Philanthropist and merchant, born at Cork, Ireland, 10 May, 1832; died at New York, 21 March, 1904. His father was originally from Queen’s County, where the Graces lived from the days of their ancestor, Raymond Le Gros, who went to Ireland with Strongbow; his mother, a Russell from Tipperary, was a convert to the Catholic Faith. James Grace, his father, went from Ireland to Peru in 1850, but not being successful there, returned to Ireland, while his son, William Russell, remained behind and in time became a partner with the firm of John Bryce at Callao. This firm became Grace Brothers & Co., and W. R. Grace & Co., with offices in New York, San Francisco, and every city of importance on the west coast of South America. Grace also established, at New York, The New York and Pacific Steamship Co., and other financial enterprises. In 1859 he married Lillias Gilchrist of Thomaston, Maine.
He left Peru in the year 1864 and for a time lived in Brooklyn, then in 1878 moved to New York. At the time of the famine in Ireland in 1878 and 1879 his firm contributed to the relief fund one-fourth the cargo of provisions sent in the steamship Constellation for the famine stricken. This fact and others made him so popular that he was nominated for Mayor of New York, and, in spite of much opposition from bigoted sources, elected in 1880. He was the first Catholic to hold that office. He was re-elected in 1884 and served a second term. An attempt to induce him to accept a nomination for a third term was made, but he declined to run.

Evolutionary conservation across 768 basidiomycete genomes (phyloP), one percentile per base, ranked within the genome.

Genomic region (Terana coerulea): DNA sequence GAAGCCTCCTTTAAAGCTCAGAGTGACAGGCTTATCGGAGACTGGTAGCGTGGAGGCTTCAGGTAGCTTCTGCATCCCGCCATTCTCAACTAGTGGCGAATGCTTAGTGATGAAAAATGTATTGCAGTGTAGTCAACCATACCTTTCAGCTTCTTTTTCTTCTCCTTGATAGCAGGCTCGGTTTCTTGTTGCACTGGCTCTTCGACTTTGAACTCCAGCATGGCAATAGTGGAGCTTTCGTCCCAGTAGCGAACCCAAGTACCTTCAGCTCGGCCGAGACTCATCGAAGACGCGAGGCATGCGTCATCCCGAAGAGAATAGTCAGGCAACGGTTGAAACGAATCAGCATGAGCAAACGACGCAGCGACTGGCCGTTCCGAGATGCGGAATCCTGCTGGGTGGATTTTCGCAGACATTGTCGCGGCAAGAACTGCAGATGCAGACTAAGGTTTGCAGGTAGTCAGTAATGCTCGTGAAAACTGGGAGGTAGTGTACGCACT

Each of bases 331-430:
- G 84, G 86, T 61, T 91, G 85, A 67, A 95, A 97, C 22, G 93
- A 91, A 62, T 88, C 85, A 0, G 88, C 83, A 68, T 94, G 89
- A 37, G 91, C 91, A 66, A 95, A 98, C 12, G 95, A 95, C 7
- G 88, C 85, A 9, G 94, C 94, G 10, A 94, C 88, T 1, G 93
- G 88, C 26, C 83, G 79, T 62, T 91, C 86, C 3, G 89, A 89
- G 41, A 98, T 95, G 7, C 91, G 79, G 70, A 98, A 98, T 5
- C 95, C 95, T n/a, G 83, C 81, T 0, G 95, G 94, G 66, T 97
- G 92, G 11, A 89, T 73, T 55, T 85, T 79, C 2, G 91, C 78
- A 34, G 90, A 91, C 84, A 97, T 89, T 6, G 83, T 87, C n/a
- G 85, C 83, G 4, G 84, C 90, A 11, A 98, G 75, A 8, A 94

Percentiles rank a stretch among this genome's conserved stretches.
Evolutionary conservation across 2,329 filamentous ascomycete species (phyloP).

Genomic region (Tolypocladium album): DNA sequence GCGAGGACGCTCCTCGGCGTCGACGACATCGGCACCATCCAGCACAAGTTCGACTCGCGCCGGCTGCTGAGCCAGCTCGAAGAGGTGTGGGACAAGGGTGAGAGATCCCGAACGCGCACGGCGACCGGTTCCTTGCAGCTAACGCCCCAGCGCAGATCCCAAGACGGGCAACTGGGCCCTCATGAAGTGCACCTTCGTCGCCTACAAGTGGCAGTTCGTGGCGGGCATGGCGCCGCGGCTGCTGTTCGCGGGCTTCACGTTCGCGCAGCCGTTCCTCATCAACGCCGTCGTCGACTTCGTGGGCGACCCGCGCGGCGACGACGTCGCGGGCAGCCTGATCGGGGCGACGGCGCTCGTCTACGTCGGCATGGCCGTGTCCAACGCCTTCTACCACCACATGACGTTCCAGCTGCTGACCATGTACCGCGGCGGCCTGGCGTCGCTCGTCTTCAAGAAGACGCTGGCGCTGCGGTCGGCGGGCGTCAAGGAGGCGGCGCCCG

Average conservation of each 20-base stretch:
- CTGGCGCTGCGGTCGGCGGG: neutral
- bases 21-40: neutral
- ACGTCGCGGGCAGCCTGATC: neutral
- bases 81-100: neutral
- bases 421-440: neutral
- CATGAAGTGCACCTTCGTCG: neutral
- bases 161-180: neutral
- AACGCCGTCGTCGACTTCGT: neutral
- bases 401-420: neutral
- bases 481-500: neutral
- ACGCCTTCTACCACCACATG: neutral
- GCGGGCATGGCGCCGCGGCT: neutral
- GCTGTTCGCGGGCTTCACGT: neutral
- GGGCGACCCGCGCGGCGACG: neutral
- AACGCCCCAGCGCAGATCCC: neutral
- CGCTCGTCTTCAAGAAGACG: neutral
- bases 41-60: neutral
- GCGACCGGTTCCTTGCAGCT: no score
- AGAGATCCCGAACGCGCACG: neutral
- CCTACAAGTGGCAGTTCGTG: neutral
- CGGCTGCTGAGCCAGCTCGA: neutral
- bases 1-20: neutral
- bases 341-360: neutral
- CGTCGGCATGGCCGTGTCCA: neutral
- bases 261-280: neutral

A fact that best shows the Christian character of the man is that during his two terms as mayor he went to Mass every morning in the neighbouring church of St. Agnes before going to official work. His chief benevolent work was the foundation of the Grace Institute in May, 1897, which he dedicated to the memory of his parents. The object of this institution was to give free tuition to women in dressmaking, stenography, typewriting, book-keeping, and domestic science. The poor are also generally helped by this institution. He was prompted to found and endow it after a study of the economic conditions of workmen’s families during a strike among the employees of one of his enterprises. The institution is non-sectarian, and is under the charge of the Sisters of Charity.
The Catholic Encyclopedia (1911)